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Mass of a pole vault athlete

  1. May 30, 2017 #1
    1. The problem statement, all variables and given/known data
    An olympic athlete with [itex]~30[/itex] kg mass is participating in pole vaulting. The athlete runs and, at the moment of the jump, he has a velocity of [itex]~10[/itex] m/s. Calculate the maximum height he can reach.

    To solve these kinds of problems, we can just convert all the kinetic energy the athlete develops during the motion to gravitational potential energy, and find the point which it has zero kinetic energy. But what I'm having trouble with is to calculate the mass of the athlete given initial velocity and the maximum height.

    2. Relevant equations



    3. The attempt at a solution
    Evidently, If I try to use the conservation of energy formula for the athlete [tex]\frac{1}{2}mV_0^2 = mgh[/tex]then the masses will just cancel each other and I won't go anywhere. Thanks for the help.
     
    Last edited: May 30, 2017
  2. jcsd
  3. May 30, 2017 #2

    gneill

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    Staff: Mentor

    Doesn't the problem statement supply the mass? What does the problem ask you to find?
     
  4. May 30, 2017 #3
    It asks me to find the mass based on the running velocity (10m/s) and the maximum height (5.2m/s). Do you think that maybe it was mistyped?
     
  5. May 30, 2017 #4

    gneill

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    Staff: Mentor

    Are you looking at a different problem than the one you posted? Your problem statement says:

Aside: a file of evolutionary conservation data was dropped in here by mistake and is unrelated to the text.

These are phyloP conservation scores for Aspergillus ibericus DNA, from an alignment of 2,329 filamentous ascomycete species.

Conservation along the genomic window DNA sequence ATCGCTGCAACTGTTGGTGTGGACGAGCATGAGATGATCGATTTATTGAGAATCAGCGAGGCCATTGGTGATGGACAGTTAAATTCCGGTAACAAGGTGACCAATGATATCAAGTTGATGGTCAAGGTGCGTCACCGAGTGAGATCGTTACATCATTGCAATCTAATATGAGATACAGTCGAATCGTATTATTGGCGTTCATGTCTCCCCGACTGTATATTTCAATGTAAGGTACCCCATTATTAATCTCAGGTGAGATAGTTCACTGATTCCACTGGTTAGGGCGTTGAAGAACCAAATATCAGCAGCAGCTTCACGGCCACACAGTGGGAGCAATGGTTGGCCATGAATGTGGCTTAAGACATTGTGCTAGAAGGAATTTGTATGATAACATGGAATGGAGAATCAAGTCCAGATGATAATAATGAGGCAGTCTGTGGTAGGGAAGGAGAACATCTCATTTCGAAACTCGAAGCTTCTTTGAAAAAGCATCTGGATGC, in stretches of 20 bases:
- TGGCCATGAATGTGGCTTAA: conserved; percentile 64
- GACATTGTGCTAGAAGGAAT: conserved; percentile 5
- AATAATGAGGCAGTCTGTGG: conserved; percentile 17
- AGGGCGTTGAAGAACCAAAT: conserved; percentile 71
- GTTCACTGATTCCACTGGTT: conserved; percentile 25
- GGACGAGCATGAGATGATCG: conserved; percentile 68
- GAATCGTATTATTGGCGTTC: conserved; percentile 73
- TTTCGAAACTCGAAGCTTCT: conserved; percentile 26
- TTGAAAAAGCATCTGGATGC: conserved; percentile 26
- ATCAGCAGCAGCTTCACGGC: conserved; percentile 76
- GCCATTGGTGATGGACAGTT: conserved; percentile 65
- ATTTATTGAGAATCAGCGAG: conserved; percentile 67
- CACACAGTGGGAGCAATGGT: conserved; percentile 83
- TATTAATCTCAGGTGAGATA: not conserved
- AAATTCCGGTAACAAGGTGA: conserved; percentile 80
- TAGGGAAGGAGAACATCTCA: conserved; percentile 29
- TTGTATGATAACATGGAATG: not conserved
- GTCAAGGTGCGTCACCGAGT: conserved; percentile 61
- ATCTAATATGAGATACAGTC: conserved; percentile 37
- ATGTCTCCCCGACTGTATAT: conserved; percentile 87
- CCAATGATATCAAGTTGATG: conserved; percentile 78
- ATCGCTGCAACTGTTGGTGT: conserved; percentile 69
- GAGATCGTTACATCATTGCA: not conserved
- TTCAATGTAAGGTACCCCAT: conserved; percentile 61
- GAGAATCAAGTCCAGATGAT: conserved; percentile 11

6. May 30, 2017 #5
    Yes, and then I said "But what I'm having trouble with is to calculate the mass of the athlete given initial velocity and the maximum height.". Sorry for the misleading information!
     
  7. May 30, 2017 #6
    I edited the post.
     
  8. May 30, 2017 #7

    gneill

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    Staff: Mentor

    If I understand what you are saying, it is not the original problem that you are having difficulty with but a different scenario where you are instead given the initial velocity and maximum height and then wish to deduce the mass?

    If that is the case then the answer is that you cannot. Since both the kinetic energy and the gravitational potential energy are directly proportional to the mass, then when they are equated the mass cancels as you've noted. The same height would be achieved no matter what the mass is, so long as it had the same initial velocity.

    In order to determine the mass you would need some other information relating the mass to the motion.
     
  9. May 30, 2017 #8
    Thank you very much! That's what I wanted to know.
     
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